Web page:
Research NewsAround the Mall, Issue, Winter 2017 | No Comment | |
Prompting students to provide self-explanation as a learning tool when doing math may not be as effective as previously thought, according to a study by Bethany Rittle-Johnson, professor of psychology and human development, and graduate student Abbey M. Loehr. They found that in certain situations, self-explanation served to reinforce the student’s pre-existing theories, which were often incorrect. Results were published by Psychonomic Bulletin & Review.
First-time homebuyers who attended the Tennessee Housing Development Agency’s homebuyer education course were much less likely to lose their home to foreclosure, according to a study by Scott Brown, a doctoral student in community, research and action. He analyzed and compared two groups of 2002 homebuyers: those who took the THDA’s homebuyer education class and those who did not.
Children are not well-served by unrealistic expectations of poorly defined state-run pre-K programs, according to a new paper by Dale Farran, Antonio M. and Anita S. Gotto Professor of Teaching and Learning, and research professor Mark Lipsey. Results were published by Behavioral Science and Policy Association. Farran also was a featured panelist at a symposium on the topic at Brookings Institution in Washington, D.C., in October.
Research funded by the U.S. Department of Education’s Institute of Education Sciences from 2002 to 2013 has contributed to K-12 math education in 28 distinct areas, according to a study by Bethany Rittle-Johnson, professor of psychology and human development. She evaluated more than 200 peer-reviewed IES-funded studies by 69 authors. Results were published by the IES National Center for Education Research.
LGBTQ teens feel safer when their high school offers a support group for gender-nonconforming teens and their allies, according to a study by Robert Marx and Heather Hensman Kettrey at Vanderbilt’s Peabody Research Institute. Results were published by Journal of Youth and Adolescence.
The next decade will bring exciting advances in children’s interactive media, but researchers must stay abreast of ever-changing technology trends if the advances are to be beneficial to children, according to a new study by Georgene Troseth, associate professor of psychology; and doctoral student Colleen Russo Smith. Results were published in Journal of Children and Media.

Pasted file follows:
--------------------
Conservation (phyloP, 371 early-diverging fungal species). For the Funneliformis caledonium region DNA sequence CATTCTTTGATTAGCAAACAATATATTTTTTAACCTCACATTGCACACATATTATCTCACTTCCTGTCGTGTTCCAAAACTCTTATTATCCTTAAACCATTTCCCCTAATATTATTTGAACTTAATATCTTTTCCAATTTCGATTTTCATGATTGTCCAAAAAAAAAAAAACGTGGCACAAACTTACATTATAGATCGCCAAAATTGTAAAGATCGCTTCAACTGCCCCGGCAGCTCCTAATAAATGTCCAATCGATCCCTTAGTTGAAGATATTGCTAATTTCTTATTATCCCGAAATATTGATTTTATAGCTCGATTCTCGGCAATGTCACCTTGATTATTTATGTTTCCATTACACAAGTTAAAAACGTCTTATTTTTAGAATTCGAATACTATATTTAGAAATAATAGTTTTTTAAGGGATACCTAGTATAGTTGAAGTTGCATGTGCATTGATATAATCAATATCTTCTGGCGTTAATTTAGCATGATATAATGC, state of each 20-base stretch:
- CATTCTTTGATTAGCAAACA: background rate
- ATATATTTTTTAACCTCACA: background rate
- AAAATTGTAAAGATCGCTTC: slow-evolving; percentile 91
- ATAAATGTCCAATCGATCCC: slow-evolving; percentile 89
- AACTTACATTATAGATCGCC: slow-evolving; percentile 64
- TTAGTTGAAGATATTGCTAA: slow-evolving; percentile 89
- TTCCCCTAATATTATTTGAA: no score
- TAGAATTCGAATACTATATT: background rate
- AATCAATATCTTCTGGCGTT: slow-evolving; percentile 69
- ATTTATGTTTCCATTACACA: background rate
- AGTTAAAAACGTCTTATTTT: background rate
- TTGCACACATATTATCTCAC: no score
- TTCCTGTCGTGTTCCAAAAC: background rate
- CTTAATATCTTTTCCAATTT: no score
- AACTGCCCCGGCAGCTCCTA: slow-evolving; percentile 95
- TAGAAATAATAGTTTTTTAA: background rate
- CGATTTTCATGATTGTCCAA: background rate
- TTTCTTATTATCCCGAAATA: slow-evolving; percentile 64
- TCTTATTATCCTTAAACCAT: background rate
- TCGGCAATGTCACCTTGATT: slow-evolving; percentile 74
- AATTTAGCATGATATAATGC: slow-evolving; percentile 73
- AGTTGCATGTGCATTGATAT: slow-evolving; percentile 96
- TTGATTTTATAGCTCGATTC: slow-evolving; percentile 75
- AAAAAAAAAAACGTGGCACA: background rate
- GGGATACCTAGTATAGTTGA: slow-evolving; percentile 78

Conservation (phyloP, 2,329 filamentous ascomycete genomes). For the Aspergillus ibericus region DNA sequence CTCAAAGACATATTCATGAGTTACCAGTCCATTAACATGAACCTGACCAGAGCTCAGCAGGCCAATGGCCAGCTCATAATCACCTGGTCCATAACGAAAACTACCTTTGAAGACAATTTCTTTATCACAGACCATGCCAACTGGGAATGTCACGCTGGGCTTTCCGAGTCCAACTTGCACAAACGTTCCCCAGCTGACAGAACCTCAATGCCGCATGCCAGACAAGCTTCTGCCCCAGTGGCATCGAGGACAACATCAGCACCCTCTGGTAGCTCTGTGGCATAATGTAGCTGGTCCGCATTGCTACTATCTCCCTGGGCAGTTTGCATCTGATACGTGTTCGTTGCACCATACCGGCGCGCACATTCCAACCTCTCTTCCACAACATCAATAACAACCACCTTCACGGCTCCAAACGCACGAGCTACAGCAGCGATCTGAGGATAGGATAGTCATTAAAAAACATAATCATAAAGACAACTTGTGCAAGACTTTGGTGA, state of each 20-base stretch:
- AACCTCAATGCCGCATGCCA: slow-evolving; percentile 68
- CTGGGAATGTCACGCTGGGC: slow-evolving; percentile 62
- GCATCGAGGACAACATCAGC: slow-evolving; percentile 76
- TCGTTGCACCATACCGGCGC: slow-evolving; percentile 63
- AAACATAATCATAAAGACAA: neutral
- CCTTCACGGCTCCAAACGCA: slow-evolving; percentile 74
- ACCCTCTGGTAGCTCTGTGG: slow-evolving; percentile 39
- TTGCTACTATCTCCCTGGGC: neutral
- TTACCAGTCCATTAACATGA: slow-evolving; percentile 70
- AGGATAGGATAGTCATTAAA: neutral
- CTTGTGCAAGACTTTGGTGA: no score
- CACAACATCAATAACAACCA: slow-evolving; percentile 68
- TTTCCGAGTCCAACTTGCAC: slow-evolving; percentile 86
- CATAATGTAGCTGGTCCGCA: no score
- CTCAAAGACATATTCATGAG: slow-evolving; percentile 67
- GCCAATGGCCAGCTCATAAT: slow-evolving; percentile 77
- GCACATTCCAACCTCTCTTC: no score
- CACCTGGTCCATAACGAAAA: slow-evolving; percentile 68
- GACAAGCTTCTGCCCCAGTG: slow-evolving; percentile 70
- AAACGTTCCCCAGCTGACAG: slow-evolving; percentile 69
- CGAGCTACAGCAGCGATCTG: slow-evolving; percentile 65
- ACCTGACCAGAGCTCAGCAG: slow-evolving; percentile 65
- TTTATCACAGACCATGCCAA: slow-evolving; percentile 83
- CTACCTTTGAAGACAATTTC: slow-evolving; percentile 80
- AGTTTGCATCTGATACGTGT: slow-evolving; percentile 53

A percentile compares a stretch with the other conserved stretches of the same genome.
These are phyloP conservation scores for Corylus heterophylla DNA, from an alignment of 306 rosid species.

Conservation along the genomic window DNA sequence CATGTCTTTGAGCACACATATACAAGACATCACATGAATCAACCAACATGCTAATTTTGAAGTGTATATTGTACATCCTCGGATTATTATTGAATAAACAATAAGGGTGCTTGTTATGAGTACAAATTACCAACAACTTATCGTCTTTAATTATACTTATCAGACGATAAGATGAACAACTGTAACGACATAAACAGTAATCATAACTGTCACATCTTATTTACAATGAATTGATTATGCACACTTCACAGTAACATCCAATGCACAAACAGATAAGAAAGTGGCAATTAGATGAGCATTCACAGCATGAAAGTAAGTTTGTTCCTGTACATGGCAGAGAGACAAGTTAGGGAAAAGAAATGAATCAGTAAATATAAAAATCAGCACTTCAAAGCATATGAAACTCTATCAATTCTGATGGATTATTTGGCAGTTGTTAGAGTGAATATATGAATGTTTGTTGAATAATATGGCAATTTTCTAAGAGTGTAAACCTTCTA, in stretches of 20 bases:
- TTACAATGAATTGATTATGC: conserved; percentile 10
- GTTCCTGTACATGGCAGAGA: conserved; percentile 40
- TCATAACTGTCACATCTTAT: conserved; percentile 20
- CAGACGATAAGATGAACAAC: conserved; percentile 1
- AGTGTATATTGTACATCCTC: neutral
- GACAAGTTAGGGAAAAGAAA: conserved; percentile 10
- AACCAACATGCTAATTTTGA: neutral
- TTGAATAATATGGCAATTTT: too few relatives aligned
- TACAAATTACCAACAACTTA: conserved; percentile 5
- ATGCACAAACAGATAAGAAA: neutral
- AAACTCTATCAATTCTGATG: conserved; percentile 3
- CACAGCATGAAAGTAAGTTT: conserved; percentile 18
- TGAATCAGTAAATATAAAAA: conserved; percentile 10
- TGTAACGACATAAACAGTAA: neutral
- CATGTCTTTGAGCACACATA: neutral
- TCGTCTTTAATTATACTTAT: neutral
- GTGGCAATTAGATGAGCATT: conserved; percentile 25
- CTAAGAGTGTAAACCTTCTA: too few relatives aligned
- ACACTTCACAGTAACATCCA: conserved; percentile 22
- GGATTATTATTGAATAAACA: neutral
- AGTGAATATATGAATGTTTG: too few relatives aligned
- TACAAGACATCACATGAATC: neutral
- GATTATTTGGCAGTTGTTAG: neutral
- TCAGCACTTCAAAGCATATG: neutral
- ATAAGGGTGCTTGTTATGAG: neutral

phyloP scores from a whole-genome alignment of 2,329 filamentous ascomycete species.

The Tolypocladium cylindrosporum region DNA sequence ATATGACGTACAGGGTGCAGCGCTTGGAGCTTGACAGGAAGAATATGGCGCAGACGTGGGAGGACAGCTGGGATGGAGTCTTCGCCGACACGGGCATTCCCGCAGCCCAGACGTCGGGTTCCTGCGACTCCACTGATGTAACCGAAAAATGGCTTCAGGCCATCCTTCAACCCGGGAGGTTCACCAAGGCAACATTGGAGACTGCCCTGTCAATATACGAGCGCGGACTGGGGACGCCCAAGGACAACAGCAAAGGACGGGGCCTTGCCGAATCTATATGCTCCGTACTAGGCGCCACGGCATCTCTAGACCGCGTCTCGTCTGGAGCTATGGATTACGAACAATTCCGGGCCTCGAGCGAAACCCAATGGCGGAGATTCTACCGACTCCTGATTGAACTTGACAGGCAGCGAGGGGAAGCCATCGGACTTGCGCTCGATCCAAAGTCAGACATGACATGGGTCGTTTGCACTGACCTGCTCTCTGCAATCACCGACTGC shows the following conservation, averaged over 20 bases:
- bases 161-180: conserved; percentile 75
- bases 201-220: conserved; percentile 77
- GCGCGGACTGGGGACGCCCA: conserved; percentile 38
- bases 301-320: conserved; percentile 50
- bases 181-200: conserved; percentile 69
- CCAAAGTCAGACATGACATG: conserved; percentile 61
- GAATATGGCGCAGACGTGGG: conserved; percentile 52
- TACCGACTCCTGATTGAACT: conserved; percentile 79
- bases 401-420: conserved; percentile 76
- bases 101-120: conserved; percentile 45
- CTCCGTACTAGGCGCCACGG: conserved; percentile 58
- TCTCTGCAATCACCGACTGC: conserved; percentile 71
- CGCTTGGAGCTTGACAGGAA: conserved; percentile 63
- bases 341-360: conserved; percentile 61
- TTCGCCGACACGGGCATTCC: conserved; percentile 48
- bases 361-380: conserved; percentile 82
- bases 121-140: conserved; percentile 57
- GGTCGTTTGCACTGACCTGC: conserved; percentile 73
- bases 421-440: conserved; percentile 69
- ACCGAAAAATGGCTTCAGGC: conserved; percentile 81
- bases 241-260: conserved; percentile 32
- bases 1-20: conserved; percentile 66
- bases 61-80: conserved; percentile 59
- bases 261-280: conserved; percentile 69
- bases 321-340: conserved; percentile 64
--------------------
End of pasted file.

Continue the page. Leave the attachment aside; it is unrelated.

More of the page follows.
Word and passage reading recruit activation in overlapping regions of the brain, but these areas form task-specific networks within and beyond the language network, according to a new study by Laurie Cutting, Patricia and Rodes Hart Professor of Special Education. Shared regional activity is not necessarily indicative of shared functions, even within the same cognitive domain. Results were published by Developmental Science.
Asian students, often presumed to be model students, struggle under the burden of the challenges and stereotypes associated with being nonwhite, according to a study by Ebony McGee, assistant professor of diversity and STEM education. Results were published by American Psychological Journal and Journal of Diversity in Higher Education.
Geography could have a strong impact on future earnings and civic engagement, according to a study by William R. Doyle, associate professor of public policy and higher education, and graduate fellow Benjamin Skinner. Would-be students who live in states with a high concentration of two- and four-year colleges are more likely to pursue higher education, reap higher earnings and vote. Results were published by Economics of Education Review and Social Science Research Network.
An innovative tool kit for teaching algebra—the Comparison and Explanation of Multiple Strategies—is being tested in a Massachusetts public school system over the next three years, led by Bethany Rittle-Johnson, professor of psychology and human development, and Kelley Durkin of the Peabody Research Institute.
Alternatively certified teachers, such as those who enter the field through Teach For America and other programs, bring quality and much-needed diversity to the classroom but are more likely to leave the profession than traditionally certified teachers, according to a study by Christopher Redding, doctoral candidate in the Department of Leadership, Policy and Organizations. Results were published by the American Educational Research Journal.
There are solutions to America’s high preschool expulsion rate, according at a study by Mary Louise Hemmeter, professor of special education and a Vanderbilt Kennedy Center investigator. She is one of the developers of the nationally recognized Pyramid Model, a positive behavior support approach for developing young children’s social-emotional competence in the classroom. Results were published by Topics in Early Childhood Special Education.